Unknown soldier no more: World War I gravestone gets a name
ECOUST-SAINT-MEIN, France (AP) — For more than a century, the British soldier lay in an anonymous grave, one of so many unidentified victims buried beneath the killing fields of World War I.
But now, his headstone finally bears a name: 2nd Lt. Osmund Bartle Wordsworth — a great-great-nephew of English poet William Wordsworth — who was recently identified by DNA research, and given a funeral ceremony Tuesday, 105 years after he died.
A new headstone for Wordsworth, who was killed in action in the Battle of Arras on April 2, 1917, was mounted at his gravesite at a cemetery in Ecoust-Saint-Mein in northern France. A cleric led the ceremony, and a British military attache handed Wordsworth’s relatives a carefully folded French flag to place on the grave.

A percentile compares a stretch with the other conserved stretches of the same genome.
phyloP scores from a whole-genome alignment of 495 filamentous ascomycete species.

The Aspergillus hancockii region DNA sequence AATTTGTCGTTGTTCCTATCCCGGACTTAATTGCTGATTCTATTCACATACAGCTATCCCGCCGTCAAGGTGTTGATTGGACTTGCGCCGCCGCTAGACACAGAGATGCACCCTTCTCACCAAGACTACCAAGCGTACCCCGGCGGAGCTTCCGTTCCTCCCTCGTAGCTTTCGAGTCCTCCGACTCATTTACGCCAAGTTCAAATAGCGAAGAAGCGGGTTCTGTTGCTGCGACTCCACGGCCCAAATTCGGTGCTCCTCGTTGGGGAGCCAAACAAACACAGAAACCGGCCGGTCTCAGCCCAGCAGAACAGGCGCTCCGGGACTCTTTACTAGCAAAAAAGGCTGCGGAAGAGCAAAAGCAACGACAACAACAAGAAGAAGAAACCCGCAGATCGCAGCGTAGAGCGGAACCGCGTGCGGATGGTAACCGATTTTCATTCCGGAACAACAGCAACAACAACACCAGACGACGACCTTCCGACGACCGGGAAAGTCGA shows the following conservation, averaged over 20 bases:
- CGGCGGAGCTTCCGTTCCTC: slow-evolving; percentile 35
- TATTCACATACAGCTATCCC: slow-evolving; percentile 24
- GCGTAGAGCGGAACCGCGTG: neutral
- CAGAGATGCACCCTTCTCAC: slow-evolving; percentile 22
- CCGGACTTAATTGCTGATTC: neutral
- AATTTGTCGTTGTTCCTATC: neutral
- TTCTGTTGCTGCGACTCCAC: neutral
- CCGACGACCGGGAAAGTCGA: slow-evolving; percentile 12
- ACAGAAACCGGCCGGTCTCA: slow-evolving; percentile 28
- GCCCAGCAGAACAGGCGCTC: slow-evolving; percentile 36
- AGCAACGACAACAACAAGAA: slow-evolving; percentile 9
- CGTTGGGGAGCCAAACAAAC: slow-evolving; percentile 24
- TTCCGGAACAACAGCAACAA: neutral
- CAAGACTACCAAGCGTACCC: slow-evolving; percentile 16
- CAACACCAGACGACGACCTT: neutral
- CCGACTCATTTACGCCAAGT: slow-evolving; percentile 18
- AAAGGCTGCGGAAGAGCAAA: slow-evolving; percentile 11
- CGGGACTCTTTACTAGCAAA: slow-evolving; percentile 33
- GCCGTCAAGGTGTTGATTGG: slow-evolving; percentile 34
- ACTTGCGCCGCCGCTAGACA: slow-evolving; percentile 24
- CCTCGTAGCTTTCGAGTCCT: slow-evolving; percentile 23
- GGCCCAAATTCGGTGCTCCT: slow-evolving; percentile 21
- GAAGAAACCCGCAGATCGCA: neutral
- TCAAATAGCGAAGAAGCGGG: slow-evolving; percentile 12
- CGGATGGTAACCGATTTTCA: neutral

The evolution of DNA technology has allowed for the identification of more and more unknown soldiers from World War I. A service will be held for others in Ypres, Belgium, next week.
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